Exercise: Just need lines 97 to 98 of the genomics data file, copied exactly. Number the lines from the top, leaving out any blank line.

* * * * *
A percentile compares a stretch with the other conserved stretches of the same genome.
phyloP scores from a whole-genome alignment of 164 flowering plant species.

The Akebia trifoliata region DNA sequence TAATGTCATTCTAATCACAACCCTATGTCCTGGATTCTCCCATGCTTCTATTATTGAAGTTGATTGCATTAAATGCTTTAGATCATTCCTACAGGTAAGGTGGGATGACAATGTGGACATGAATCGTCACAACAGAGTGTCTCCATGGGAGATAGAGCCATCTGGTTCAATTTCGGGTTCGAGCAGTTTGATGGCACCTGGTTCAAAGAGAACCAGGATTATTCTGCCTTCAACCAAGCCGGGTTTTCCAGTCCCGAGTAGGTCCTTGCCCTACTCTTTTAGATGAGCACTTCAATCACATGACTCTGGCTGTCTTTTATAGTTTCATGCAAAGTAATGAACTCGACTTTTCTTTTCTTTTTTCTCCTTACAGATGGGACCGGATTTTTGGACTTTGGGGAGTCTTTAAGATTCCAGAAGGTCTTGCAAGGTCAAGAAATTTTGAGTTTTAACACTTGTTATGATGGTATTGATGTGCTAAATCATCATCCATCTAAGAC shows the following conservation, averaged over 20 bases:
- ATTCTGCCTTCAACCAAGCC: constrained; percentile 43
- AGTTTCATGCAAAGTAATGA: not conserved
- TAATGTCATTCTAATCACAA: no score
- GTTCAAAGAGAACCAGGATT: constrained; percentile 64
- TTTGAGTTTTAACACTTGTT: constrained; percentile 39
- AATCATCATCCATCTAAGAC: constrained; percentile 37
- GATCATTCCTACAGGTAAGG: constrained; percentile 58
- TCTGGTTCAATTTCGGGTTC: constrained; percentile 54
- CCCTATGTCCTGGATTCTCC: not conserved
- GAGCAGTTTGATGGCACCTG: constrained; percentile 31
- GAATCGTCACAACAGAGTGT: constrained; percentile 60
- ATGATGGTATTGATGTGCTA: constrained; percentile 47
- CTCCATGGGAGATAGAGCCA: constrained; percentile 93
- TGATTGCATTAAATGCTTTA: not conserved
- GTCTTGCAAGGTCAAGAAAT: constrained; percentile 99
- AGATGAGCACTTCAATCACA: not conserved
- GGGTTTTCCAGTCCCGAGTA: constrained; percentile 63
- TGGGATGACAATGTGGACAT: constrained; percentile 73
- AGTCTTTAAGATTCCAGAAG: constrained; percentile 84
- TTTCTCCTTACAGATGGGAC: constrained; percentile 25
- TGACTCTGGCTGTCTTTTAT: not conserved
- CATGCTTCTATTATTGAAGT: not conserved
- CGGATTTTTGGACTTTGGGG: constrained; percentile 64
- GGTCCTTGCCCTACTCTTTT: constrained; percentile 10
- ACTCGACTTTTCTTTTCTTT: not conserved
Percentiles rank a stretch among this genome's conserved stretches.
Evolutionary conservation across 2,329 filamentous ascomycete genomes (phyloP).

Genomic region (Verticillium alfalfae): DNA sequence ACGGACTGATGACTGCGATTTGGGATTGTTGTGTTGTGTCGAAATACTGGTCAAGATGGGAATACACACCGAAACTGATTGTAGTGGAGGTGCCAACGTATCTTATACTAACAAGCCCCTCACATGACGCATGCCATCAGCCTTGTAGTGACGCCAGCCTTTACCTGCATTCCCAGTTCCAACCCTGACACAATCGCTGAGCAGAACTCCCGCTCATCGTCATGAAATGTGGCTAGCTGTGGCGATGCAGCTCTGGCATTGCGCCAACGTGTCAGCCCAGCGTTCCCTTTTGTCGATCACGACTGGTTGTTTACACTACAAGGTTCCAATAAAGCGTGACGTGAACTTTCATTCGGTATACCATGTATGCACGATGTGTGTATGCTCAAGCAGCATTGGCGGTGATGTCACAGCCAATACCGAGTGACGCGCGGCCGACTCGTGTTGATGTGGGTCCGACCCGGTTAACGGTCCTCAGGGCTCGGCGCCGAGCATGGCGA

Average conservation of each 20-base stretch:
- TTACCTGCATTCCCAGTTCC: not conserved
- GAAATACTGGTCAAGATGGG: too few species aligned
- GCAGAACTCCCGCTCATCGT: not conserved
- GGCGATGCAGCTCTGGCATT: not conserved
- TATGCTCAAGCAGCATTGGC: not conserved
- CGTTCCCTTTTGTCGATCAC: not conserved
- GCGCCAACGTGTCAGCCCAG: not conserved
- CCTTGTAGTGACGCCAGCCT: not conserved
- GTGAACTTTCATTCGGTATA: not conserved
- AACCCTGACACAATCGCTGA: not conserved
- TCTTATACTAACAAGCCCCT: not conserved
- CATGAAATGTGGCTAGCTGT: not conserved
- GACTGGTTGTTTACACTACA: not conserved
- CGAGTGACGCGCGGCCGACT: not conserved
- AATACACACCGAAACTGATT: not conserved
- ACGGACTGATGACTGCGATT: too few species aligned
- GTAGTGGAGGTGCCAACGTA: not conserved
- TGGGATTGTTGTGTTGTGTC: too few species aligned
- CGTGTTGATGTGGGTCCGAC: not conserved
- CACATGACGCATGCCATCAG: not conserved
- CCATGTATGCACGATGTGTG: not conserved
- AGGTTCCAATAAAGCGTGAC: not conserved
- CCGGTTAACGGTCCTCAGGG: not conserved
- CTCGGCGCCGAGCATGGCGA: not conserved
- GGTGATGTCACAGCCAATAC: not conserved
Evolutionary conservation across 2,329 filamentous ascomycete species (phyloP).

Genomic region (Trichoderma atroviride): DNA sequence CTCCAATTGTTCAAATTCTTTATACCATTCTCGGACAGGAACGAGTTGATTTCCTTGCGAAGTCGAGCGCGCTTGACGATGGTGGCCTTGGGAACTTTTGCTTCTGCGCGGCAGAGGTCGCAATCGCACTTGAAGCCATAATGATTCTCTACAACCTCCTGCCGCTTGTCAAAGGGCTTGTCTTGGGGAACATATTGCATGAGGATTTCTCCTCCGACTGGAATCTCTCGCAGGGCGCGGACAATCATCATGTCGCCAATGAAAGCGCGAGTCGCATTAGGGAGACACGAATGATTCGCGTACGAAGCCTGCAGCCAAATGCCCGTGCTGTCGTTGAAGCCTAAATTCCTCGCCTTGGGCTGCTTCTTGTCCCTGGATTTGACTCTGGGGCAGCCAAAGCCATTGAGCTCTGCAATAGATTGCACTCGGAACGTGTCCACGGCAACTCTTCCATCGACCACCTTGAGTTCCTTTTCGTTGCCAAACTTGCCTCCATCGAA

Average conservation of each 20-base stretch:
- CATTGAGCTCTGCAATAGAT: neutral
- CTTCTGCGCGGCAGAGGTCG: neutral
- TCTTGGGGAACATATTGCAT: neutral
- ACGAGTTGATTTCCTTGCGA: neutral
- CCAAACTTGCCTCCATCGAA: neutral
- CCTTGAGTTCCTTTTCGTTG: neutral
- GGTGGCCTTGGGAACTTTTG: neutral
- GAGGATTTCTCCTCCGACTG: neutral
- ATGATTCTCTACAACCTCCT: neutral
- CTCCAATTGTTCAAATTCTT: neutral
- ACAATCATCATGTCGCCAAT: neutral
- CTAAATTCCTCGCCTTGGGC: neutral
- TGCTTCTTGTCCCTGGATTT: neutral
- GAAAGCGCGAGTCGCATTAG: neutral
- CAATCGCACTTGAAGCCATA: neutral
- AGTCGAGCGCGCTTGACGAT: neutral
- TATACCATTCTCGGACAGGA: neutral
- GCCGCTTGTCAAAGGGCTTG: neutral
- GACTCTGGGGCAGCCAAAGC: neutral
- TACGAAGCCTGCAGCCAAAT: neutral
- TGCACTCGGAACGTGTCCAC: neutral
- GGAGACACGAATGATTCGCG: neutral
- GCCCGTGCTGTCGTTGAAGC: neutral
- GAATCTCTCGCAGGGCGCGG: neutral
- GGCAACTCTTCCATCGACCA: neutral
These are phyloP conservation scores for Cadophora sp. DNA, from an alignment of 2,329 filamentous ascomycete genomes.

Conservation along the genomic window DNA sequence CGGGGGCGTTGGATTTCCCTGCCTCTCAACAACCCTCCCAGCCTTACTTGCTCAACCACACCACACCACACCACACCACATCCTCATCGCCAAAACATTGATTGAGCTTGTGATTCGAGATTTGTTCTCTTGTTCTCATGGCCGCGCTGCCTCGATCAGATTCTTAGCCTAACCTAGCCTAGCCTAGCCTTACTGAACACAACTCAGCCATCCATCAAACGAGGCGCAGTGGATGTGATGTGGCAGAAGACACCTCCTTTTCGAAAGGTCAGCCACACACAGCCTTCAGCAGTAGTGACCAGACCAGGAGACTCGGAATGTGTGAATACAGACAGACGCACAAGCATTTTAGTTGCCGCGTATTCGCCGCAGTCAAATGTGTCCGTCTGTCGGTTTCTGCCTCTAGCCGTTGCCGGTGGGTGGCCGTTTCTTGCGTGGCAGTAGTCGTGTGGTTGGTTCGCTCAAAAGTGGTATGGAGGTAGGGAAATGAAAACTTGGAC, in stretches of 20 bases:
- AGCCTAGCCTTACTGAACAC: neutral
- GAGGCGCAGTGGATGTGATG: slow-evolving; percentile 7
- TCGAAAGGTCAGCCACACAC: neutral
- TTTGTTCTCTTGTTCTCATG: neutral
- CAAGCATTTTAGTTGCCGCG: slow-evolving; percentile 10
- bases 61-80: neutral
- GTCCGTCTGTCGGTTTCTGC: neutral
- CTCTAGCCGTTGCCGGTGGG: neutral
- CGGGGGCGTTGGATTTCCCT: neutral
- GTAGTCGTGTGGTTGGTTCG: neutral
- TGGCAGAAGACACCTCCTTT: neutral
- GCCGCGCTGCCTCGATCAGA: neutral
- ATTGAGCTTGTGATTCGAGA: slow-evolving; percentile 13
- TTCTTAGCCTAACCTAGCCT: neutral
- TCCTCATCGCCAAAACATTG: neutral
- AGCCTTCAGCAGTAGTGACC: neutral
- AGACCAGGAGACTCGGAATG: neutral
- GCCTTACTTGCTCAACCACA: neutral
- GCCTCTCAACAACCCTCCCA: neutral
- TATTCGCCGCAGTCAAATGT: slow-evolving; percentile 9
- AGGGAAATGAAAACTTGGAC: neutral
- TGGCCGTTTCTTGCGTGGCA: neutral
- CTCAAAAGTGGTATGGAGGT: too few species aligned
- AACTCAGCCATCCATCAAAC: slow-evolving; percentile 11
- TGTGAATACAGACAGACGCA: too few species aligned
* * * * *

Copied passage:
- GTAGTCGTGTGGTTGGTTCG: neutral
- TGGCAGAAGACACCTCCTTT: neutral